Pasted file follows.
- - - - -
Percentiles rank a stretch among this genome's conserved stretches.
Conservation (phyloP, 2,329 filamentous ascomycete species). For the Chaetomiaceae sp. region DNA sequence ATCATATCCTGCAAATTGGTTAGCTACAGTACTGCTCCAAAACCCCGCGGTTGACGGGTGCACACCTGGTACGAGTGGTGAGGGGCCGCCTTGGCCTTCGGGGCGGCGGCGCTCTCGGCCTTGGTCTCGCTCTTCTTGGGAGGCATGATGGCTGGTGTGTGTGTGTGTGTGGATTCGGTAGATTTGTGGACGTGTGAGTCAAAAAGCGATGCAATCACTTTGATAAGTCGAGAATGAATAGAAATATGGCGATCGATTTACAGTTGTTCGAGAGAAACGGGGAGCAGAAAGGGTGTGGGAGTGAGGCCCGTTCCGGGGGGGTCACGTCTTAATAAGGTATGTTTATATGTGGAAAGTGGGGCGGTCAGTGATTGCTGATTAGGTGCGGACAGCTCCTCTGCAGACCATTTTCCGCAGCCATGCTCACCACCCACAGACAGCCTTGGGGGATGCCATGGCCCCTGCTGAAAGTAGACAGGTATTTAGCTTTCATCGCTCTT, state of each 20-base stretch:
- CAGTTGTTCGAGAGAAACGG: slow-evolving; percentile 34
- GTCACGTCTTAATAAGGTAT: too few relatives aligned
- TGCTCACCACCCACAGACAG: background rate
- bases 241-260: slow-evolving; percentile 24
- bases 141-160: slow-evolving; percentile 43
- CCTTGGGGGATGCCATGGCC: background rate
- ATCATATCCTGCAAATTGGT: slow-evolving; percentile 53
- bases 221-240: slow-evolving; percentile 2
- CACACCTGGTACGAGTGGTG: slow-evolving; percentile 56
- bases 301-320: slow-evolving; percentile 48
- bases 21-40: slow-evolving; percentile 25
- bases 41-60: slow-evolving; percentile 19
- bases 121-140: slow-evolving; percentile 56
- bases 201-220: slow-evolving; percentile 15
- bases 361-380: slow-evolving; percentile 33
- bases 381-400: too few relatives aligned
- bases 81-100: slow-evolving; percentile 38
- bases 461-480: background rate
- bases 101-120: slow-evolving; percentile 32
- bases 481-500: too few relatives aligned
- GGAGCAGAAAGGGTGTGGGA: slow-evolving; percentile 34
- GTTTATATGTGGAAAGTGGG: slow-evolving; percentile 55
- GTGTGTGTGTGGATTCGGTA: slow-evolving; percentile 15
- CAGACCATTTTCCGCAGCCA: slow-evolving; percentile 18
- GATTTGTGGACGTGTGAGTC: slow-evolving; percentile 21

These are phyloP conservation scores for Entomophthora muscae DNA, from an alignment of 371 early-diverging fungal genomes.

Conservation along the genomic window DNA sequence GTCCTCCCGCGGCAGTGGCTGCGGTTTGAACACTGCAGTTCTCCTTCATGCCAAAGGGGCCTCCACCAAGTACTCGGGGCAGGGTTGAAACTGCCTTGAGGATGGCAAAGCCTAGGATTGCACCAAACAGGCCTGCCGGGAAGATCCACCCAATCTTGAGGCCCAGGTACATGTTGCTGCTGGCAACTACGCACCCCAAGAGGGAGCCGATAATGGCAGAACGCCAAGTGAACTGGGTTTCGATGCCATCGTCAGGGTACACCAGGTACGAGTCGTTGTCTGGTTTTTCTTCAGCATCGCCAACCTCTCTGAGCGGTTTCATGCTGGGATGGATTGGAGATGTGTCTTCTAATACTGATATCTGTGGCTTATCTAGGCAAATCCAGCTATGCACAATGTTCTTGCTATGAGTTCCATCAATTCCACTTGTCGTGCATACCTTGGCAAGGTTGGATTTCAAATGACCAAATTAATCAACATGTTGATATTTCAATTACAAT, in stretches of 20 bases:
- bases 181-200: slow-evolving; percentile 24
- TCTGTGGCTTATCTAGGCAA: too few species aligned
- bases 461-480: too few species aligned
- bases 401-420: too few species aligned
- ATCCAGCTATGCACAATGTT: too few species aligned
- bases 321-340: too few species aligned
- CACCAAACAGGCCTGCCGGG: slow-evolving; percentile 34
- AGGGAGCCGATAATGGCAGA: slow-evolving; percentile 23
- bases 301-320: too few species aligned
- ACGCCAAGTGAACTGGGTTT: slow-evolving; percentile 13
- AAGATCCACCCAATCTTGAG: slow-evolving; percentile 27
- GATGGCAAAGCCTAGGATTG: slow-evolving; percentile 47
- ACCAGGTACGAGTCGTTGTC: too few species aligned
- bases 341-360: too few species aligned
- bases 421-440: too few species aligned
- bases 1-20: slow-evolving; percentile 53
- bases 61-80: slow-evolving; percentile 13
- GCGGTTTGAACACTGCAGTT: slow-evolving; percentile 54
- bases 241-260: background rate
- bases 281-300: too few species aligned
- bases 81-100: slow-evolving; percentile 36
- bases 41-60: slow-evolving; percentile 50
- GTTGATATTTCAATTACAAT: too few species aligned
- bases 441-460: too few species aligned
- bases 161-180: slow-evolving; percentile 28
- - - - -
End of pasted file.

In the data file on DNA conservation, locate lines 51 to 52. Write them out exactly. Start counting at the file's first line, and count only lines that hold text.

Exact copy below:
- bases 41-60: slow-evolving; percentile 50
- GTTGATATTTCAATTACAAT: too few species aligned